first_imgPatel community members in MP will organise a rally on October 11 in Ratlam to express solidarity with their brethren in Gujarat, who are agitating for their inclusion in OBC quota, said MP Patidar Samaj (MPPS) president Mahendra Patidar on Wednesday. He said that leader of the Patel quota agitation in Gujarat, Hardik Patel, would be the chief guest at the rally, wherein organisers are expecting a turnout of 2.5 lakh people.last_img

Heart patient Cut down on sitting time

first_imgIf you are suffering from ailments related to the heart, make it a point to get up and move every half an hour as researchers have found that patients with heart disease who sit a lot have worse health even if they exercise.”Limiting the amount of time we spend sitting may be as important as the amount we exercise,” said study lead author Stephanie Prince from University of Ottawa in Canada. “Sitting, watching TV, working at a computer and driving in a car are all sedentary behaviours and we need to take breaks from them,” Prince explained. Also Read – ‘Playing Jojo was emotionally exhausting’Previous research has shown that being sedentary increases the risk of cardiovascular disease but until now its effect on patients with established heart disease was unknown.The current study investigated levels of sedentary behaviour and the effect on health in 278 patients with coronary artery disease. The patients had been through a cardiac rehabilitation programme which taught them how to improve their levels of exercise in the long term.Patients wore an activity monitor during their waking hours for nine days. The monitors allowed the researchers to measure how long patients spent being sedentary, or doing light, moderate or vigorous levels of physical activity. Also Read – Leslie doing new comedy special with NetflixThe researchers also assessed various markers of health including body mass index (BMI) and cardio-respiratory fitness. Next they looked at whether the amount of time a person spent being sedentary (which was mainly sitting) was related to these markers of health.The results showed that patients who sat more had a higher BMI. They also had lower cardio-respiratory fitness. The study was published in the European Journal of Cardiovascular Prevention.last_img read more

Surendranath Law College students protest against attendance fine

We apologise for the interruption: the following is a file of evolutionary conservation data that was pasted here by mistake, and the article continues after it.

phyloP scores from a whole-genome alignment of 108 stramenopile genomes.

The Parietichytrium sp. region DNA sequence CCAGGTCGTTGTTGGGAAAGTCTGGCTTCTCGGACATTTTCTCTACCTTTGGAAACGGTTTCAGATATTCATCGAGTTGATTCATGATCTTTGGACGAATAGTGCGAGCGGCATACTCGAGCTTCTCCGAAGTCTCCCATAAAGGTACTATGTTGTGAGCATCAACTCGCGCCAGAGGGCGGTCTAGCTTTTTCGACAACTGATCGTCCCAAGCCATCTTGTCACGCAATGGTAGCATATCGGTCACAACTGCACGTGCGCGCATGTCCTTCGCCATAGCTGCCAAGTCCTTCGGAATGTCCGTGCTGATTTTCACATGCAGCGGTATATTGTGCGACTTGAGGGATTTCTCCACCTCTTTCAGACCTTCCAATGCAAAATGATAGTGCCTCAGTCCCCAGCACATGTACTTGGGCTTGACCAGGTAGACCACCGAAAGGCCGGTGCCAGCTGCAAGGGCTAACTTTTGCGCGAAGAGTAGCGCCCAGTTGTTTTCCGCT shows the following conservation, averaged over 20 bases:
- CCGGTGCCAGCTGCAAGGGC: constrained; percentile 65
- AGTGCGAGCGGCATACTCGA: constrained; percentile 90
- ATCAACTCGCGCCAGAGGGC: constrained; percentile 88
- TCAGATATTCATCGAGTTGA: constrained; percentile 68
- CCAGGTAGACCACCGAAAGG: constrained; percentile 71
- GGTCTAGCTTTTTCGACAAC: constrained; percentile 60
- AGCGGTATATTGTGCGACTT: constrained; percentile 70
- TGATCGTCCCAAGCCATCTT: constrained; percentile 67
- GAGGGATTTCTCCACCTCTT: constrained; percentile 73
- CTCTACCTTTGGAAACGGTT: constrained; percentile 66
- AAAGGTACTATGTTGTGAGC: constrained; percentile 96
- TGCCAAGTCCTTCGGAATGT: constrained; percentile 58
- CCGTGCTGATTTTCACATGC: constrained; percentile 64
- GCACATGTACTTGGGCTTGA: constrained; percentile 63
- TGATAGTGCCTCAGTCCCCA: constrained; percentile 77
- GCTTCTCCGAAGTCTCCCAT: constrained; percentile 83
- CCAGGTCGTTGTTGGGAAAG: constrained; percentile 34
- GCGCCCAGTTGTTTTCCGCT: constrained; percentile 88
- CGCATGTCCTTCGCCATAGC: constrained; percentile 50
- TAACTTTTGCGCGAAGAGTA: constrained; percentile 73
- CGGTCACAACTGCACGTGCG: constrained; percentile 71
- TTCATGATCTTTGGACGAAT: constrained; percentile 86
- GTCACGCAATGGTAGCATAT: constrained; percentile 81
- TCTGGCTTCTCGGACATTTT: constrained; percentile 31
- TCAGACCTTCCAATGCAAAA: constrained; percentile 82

first_imgKolkata: The students of Surendranath Law College put up a road block in front of Calcutta University on College Street on Wednesday morning after college authorities asked some students to pay a fine of Rs 2,000 for their failure to achieve 70 percent attendance in class.The incident caused traffic congestion on college street prompting the senior police officers to intervene. The road block was later lifted following their intervention.A chaos broke out in the area as many students took to the street shouting slogans.The students taking part in the agitation said college authorities had asked them to pay an amount of Rs 2,000 as fine after they failed to meet the minimum required attendance.The students came to know about the fine on a whatsApp group on Tuesday night. The message read — ‘Those who do not have 70 percent attendance in college will not be allowed to appear for the examination unless they pay Rs 2, 000 as fine.’ The decision had made the students angry and they decided to organise a sit-in demonstration in front CU’s CollegeStreet campus. The agitating students on Wednesday said college authorities cannot impose a fine of Rs 2,000 on the matter mentioned just two days ahead of the last date of filling up the examination form.They also threatened to organise bigger movement if their demands are not met.Some of the students said college authorities must reconsider the issue as it would affect many candidates. They also expressed their inability to pay the fine.The traffic movement was disrupted on College Street for sometime in the morning due to road block.Senior police officers urged the agitating students to lift the block following the agitation was withdrawn.last_img read more